Thursday, 3 May 2007

The Death Penalty Doesn’t Work

Whether it means stabbing someone to death in Somalia, or hanging someone in Kuwait, or stoning someone in Iran, or lethal injection in the United States (the only advanced, developed nation in the world to still utilise capital punishment), state approved killing does little to reduce crime; it’s effects and it’s causes.

2006 saw some 1600 executions worldwide but obviously the number is no doubt greater than that, with some countries less forthcoming with stats on the murder of their citizens. Experts in the field of capital punishment believe that the worldwide trend is moving towards abolishing it all together, since 1985 55 nations have done so leaving only 25 remaining.

Louise Arbour, the UN commissioner for Human Rights, has called for a worldwide ban and most continents seems to be following the growing, global distaste for this frankly backwards practice. Europe leads the way, with Africa not far behind, while in the Americas only the United States has executed anyone in the last 3 years. It is only Asia and the Middle East which is seemingly impervious to the arguments against capital punishment with China being the worlds leading killer, officially over 1,000 executed but estimates believe that figure to be closer to 8,000.

After China, the list of highest number of executions in descending order reads: Iran, Pakistan, Iraq, Sudan and the United States. America stands out like a sore thumb amongst that company, indeed, it is the only Western democracy to still put prisoners to death and since 1973, 120 innocent people have been wrongly killed.

With growing uncertainty in the US about lethal injection being a humane way of disposing of criminals and many states moving towards abolition of the death penalty, it may be that we see the last bastion of exectution slowly move into a more progressive means of dealing with serious offenders.

8 comments:

  1. Er, you are being terribly hopeful however I too often feel that the United States are very much a law unto themselves, don't you?

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  2. Ariel,
    I agree. The US believes that they can do whatever they want. I don't know how I feel about capital punishment. I thnk something needs to be done with serial killers, rapists, and child molesters, bue I don't think we have any idea how to handle them.

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  3. Damn, I didn't know we execute more people than even Saudi Arabia! We are surely barbarians!

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  4. The more Americans learn about the death penalty, the less they like it generally.

    Polls show that most Americans would support the abolition of capital punishment in favor of sentences of life in prison without parole. Of course, many in Europe believe take it a step further by saying that more than 30 years in prison itself is inhumane--even for cold-blooded killers.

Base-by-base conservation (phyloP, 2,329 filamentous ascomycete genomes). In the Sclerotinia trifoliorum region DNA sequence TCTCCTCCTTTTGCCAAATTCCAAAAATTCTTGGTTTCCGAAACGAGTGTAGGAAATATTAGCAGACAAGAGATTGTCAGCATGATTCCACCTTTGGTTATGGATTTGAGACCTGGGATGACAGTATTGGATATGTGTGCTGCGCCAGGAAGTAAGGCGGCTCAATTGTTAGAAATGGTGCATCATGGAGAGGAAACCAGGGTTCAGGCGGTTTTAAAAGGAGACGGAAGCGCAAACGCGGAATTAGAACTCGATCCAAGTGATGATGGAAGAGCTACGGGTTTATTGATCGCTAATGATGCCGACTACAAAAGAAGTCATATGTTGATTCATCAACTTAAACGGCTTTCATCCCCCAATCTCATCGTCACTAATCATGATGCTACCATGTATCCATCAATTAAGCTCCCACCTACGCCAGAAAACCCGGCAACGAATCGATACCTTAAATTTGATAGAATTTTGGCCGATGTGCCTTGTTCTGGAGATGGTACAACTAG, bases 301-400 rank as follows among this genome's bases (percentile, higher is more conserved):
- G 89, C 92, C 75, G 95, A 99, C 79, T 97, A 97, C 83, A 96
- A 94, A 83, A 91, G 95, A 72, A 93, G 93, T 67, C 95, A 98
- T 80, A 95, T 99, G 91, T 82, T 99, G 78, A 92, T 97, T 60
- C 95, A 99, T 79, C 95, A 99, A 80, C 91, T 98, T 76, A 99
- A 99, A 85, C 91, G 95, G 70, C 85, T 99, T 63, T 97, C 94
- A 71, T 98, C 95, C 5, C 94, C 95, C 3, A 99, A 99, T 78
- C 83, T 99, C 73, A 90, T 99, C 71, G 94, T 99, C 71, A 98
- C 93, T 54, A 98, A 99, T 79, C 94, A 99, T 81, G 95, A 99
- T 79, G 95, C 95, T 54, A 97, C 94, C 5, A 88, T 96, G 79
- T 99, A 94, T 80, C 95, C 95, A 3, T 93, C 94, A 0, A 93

It's funny to live in a place that's at once so advanced but so backwards in some regards. And this is coming from a guy who has not one but two American flag stickers on his Jetta.

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  5. I agree that the death penalty is largely ineffective at lowering serious crime rates.

    But introduce it for littering & watch your streets get cleaner.

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  6. Ariel: the tide is turning, I'm sure of it.

    UWL: life without parole sounds good to me, either that or mental institutions were many criminals need to be as they are ill.

    Matt: nice to have you around.

    OMR: Indeed they would but at what cost?

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  7. http://www.dailymail.co.uk/pages/live/articles/news/worldnews.html?in_article_id=452288&in_page_id=1811

    This, too, is capital punishment.

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  8. I don't have a problem with killing people for heinous crimes, at least not in theory. So life in prison without parole is not too inhumane to me.

    The problem is that courts make mistakes. In the hysteria over the worst crimes, if many had their druthers, you would see public flaying and dismembering of the serial killer types. There always seems to be this big rush to get the execution over with. Why? They are probably worried new evidence might suddenly appear.

    Of course we don't really understand such people well enough. I think that horrible executions of such people would certainly discourage normal people from doing the same crimes, but normal people are not the problem. Some of these people would be quite happy to have a huge platform for their final moments. No need to send a video to NBC before your suicide, instead they will televise your execution and you can state your manifesto then.

    So for that situation, rotting in some prison, forgotten by the public is most likely to discourage copycats.

    Due to the lack of proven deterrence of potential killers, and the fact that mistakes happen, the only death penalty should be death by natural causes in prison.

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